POWER PLANT: Two Junkers Jumo 004C turbojet engines, rated at 980 kp each and one Walter HWK 509S-2 liquid-fueled rocket engine, rated at 1,700 kp
PERFORMANCE: 510 mph at 32,800 ft
COMMENT: The major disadvantage displayed by the ‘Heimatschützer I’ had been the strict limitation imposed on J2 tankage (for the Jumo 004 turbojet engines) by the internally mounted rocket motor, and the need to use some of the available tankage for its propellants. The Messerschmitt Me 262C-3a ‘Heimatschützer IV’, therefore, had a Walter R II-211/§ rocket motor slung beneath the fuselage with ‘C-Stoff’ and ‘T-Stoff’ tanks mounted on modified bomb carriers immediately ahead of the power plant. The rocket motor was jettisonable, and was to be dropped by parachute after the fuel had been consumed. Fuel was fed to the power plant by means of a flexible line, but difficulties were encountered with the fuel feed as a level of tanks was slightly below that of rocket combustion chamber, and these had not been resolved when further work on the Messerschmitt Me 262C-3a ‘Heimatschützer IV’ terminated.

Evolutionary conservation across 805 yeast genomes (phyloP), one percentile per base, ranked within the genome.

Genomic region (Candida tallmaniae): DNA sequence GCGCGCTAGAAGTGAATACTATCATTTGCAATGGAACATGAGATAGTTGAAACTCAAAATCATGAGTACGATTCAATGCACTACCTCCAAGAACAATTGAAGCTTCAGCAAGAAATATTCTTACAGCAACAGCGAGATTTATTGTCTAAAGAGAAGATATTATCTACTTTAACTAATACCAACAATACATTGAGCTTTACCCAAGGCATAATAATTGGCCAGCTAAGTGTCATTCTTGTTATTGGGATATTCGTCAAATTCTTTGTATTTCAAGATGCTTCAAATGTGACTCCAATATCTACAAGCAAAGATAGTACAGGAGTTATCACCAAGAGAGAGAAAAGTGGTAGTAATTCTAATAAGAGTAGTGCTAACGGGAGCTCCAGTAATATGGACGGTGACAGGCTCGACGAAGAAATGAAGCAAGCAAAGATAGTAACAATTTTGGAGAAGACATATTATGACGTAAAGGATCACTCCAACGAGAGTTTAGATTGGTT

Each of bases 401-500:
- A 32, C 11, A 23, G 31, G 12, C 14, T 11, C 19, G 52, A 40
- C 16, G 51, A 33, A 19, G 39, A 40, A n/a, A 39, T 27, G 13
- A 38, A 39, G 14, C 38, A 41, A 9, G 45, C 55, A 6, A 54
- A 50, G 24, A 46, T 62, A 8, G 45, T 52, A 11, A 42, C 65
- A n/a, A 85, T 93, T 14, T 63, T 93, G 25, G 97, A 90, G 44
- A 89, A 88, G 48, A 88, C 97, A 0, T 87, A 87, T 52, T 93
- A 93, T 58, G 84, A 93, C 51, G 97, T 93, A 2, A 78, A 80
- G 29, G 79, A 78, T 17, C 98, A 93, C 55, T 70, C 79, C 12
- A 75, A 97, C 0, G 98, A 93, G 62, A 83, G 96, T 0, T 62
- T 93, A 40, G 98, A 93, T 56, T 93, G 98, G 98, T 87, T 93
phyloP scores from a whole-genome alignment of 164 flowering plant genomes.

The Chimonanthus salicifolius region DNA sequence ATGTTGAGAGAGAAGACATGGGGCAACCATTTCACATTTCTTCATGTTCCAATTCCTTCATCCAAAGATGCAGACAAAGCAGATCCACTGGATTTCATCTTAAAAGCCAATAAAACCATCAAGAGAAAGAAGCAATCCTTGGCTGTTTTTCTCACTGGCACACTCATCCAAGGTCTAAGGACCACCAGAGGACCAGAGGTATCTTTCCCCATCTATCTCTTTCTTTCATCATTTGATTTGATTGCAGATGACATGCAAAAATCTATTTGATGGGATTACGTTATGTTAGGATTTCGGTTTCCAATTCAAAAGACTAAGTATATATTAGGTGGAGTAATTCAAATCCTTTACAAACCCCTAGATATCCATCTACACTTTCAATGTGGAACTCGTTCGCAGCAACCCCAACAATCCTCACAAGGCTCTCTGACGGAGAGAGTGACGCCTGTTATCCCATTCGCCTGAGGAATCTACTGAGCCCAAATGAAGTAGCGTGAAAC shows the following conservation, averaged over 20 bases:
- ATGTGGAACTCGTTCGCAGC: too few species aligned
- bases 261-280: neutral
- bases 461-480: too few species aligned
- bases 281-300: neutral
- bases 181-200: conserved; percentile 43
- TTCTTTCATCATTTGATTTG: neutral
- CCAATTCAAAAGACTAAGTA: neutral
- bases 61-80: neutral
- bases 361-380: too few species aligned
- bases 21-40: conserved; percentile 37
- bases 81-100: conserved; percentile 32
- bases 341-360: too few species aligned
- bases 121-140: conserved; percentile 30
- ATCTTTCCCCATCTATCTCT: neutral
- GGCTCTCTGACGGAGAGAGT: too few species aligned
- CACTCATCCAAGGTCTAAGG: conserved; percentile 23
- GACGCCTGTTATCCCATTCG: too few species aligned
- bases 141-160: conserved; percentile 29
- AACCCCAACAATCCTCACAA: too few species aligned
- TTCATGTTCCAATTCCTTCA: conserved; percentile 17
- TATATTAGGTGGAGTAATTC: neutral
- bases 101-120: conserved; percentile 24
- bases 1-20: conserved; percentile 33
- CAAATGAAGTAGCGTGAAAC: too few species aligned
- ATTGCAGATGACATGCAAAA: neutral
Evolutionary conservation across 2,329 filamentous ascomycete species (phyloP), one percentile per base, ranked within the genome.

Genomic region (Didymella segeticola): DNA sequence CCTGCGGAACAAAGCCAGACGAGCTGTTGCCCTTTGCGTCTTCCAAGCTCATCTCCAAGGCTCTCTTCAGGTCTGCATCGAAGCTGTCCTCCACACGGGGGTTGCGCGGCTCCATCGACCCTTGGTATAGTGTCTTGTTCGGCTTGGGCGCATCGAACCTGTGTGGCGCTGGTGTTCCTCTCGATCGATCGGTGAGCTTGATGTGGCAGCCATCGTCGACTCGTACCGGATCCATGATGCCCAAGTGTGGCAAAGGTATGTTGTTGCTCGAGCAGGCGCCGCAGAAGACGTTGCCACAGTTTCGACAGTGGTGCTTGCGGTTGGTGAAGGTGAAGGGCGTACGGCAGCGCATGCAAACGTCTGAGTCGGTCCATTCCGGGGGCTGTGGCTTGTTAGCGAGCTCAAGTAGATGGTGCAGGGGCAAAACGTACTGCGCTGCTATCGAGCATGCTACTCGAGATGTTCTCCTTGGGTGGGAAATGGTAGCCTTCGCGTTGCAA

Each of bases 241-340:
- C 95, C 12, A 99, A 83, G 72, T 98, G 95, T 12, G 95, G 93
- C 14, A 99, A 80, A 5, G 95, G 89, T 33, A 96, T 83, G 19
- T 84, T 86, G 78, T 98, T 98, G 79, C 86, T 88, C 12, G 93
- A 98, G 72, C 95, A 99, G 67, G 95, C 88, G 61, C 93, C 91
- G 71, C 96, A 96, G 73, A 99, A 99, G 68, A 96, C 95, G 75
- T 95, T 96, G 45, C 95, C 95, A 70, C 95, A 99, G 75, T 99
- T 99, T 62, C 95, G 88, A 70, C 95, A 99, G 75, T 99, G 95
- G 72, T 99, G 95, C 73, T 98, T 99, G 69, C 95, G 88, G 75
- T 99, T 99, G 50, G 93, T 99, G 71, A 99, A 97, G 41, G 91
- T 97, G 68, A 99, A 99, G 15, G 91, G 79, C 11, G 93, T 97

Another ‘Heimatschützer’, the Messerschmitt Me 262C-3 ‘Heimatschützer III’ was a proposed version of the basic Me 262A-1a with Junkers Jumo 004 turbojet engines replaced with Walter HWK RII-211 liquid-fueled rocket engines (Ref.: 7).
POWER PLANT: One Walter HKW 509A-1 liquid-fueled rocket, rated at 1,600 kp
PERFORMANCE: 435 mph
COMMENT: In 1944, according to the RLM’s ‘Miniaturjägerprogramm’ (Miniature fighter program) the Messerschmitt Me P.1103/III was designed as a small, cheap, easy to build, short-range, high speed interceptor fighter. Competitors were Focke-Wulf Fw ‘Volksjäger’, Junkers EF 126 ‘Lilli’, Junkers EF 127 ’Walli’ and Bachem Ba 349 ‘Natter’. Construction was to be simple, the airframe mainly built from wood. The wings were mid-mounted and un-swept so as the tail-plane. For take-off the fighter set on a simple pair of wheels and a front skid. Both were jettisoned when the aircraft was airborne. The tiny plane was towed by a Messerschmitt Me 109G or Messerschmitt Me 262A-1 towards the enemy, released when in right position and ignited the rocket motor. After attack the aircraft glided back to its base and landed on retractable skids. All design work was cancelled in favour of the Bachem Ba 349 ‘Natter’ (Ref.: 17).